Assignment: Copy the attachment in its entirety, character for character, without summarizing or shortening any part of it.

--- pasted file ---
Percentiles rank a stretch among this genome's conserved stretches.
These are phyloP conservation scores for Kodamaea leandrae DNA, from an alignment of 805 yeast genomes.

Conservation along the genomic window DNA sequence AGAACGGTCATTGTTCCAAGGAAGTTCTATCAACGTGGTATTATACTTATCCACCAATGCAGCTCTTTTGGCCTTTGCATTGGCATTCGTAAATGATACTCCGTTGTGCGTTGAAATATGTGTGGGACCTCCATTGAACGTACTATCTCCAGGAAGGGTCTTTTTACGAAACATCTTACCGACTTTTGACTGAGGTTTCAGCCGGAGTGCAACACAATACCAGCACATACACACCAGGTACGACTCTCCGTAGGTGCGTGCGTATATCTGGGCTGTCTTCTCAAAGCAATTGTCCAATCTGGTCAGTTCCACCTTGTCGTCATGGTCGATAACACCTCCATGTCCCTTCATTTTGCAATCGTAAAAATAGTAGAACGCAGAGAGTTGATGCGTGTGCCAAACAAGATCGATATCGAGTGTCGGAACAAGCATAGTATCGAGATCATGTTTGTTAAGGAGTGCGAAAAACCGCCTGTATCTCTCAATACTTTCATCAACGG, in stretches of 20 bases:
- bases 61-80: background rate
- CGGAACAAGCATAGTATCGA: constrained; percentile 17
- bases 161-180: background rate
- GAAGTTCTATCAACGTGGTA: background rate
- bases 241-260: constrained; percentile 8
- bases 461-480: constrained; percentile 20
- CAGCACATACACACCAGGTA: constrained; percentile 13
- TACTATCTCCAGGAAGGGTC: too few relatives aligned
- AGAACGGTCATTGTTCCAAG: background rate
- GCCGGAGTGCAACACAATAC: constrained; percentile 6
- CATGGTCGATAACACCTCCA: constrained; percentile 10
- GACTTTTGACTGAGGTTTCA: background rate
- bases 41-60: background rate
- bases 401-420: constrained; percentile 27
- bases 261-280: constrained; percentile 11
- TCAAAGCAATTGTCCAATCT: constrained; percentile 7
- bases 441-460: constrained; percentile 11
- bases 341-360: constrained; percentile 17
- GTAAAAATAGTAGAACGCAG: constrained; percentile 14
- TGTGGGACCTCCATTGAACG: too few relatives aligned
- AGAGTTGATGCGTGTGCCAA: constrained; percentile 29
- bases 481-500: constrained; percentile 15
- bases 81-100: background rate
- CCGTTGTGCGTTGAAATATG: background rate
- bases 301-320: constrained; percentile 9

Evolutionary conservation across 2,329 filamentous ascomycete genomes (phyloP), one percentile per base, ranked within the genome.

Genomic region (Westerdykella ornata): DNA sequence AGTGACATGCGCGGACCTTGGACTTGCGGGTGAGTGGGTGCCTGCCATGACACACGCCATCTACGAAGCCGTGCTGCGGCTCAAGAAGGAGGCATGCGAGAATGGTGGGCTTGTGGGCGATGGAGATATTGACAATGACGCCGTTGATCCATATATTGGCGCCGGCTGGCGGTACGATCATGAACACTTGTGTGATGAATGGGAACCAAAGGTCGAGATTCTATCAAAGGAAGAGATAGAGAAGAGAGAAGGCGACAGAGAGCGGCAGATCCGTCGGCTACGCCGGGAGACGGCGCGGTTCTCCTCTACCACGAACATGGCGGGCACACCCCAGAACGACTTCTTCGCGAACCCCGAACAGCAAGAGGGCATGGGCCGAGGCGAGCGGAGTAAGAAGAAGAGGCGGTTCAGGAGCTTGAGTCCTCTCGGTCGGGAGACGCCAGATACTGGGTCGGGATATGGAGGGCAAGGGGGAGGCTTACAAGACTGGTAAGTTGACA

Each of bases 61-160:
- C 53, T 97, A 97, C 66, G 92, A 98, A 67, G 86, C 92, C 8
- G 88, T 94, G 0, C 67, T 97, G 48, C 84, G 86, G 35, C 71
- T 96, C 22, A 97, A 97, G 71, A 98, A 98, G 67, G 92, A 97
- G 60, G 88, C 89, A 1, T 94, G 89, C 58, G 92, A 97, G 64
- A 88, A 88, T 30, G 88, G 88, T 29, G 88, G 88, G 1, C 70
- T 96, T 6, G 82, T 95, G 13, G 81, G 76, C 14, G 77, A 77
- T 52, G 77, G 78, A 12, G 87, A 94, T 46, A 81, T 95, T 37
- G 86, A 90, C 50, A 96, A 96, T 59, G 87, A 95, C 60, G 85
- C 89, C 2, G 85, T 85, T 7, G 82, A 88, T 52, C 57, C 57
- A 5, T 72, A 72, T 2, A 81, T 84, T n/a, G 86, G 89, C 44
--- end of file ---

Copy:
Percentiles rank a stretch among this genome's conserved stretches.
These are phyloP conservation scores for Kodamaea leandrae DNA, from an alignment of 805 yeast genomes.

Conservation along the genomic window DNA sequence AGAACGGTCATTGTTCCAAGGAAGTTCTATCAACGTGGTATTATACTTATCCACCAATGCAGCTCTTTTGGCCTTTGCATTGGCATTCGTAAATGATACTCCGTTGTGCGTTGAAATATGTGTGGGACCTCCATTGAACGTACTATCTCCAGGAAGGGTCTTTTTACGAAACATCTTACCGACTTTTGACTGAGGTTTCAGCCGGAGTGCAACACAATACCAGCACATACACACCAGGTACGACTCTCCGTAGGTGCGTGCGTATATCTGGGCTGTCTTCTCAAAGCAATTGTCCAATCTGGTCAGTTCCACCTTGTCGTCATGGTCGATAACACCTCCATGTCCCTTCATTTTGCAATCGTAAAAATAGTAGAACGCAGAGAGTTGATGCGTGTGCCAAACAAGATCGATATCGAGTGTCGGAACAAGCATAGTATCGAGATCATGTTTGTTAAGGAGTGCGAAAAACCGCCTGTATCTCTCAATACTTTCATCAACGG, in stretches of 20 bases:
- bases 61-80: background rate
- CGGAACAAGCATAGTATCGA: constrained; percentile 17
- bases 161-180: background rate
- GAAGTTCTATCAACGTGGTA: background rate
- bases 241-260: constrained; percentile 8
- bases 461-480: constrained; percentile 20
- CAGCACATACACACCAGGTA: constrained; percentile 13
- TACTATCTCCAGGAAGGGTC: too few relatives aligned
- AGAACGGTCATTGTTCCAAG: background rate
- GCCGGAGTGCAACACAATAC: constrained; percentile 6
- CATGGTCGATAACACCTCCA: constrained; percentile 10
- GACTTTTGACTGAGGTTTCA: background rate
- bases 41-60: background rate
- bases 401-420: constrained; percentile 27
- bases 261-280: constrained; percentile 11
- TCAAAGCAATTGTCCAATCT: constrained; percentile 7
- bases 441-460: constrained; percentile 11
- bases 341-360: constrained; percentile 17
- GTAAAAATAGTAGAACGCAG: constrained; percentile 14
- TGTGGGACCTCCATTGAACG: too few relatives aligned
- AGAGTTGATGCGTGTGCCAA: constrained; percentile 29
- bases 481-500: constrained; percentile 15
- bases 81-100: background rate
- CCGTTGTGCGTTGAAATATG: background rate
- bases 301-320: constrained; percentile 9

Evolutionary conservation across 2,329 filamentous ascomycete genomes (phyloP), one percentile per base, ranked within the genome.

Genomic region (Westerdykella ornata): DNA sequence AGTGACATGCGCGGACCTTGGACTTGCGGGTGAGTGGGTGCCTGCCATGACACACGCCATCTACGAAGCCGTGCTGCGGCTCAAGAAGGAGGCATGCGAGAATGGTGGGCTTGTGGGCGATGGAGATATTGACAATGACGCCGTTGATCCATATATTGGCGCCGGCTGGCGGTACGATCATGAACACTTGTGTGATGAATGGGAACCAAAGGTCGAGATTCTATCAAAGGAAGAGATAGAGAAGAGAGAAGGCGACAGAGAGCGGCAGATCCGTCGGCTACGCCGGGAGACGGCGCGGTTCTCCTCTACCACGAACATGGCGGGCACACCCCAGAACGACTTCTTCGCGAACCCCGAACAGCAAGAGGGCATGGGCCGAGGCGAGCGGAGTAAGAAGAAGAGGCGGTTCAGGAGCTTGAGTCCTCTCGGTCGGGAGACGCCAGATACTGGGTCGGGATATGGAGGGCAAGGGGGAGGCTTACAAGACTGGTAAGTTGACA

Each of bases 61-160:
- C 53, T 97, A 97, C 66, G 92, A 98, A 67, G 86, C 92, C 8
- G 88, T 94, G 0, C 67, T 97, G 48, C 84, G 86, G 35, C 71
- T 96, C 22, A 97, A 97, G 71, A 98, A 98, G 67, G 92, A 97
- G 60, G 88, C 89, A 1, T 94, G 89, C 58, G 92, A 97, G 64
- A 88, A 88, T 30, G 88, G 88, T 29, G 88, G 88, G 1, C 70
- T 96, T 6, G 82, T 95, G 13, G 81, G 76, C 14, G 77, A 77
- T 52, G 77, G 78, A 12, G 87, A 94, T 46, A 81, T 95, T 37
- G 86, A 90, C 50, A 96, A 96, T 59, G 87, A 95, C 60, G 85
- C 89, C 2, G 85, T 85, T 7, G 82, A 88, T 52, C 57, C 57
- A 5, T 72, A 72, T 2, A 81, T 84, T n/a, G 86, G 89, C 44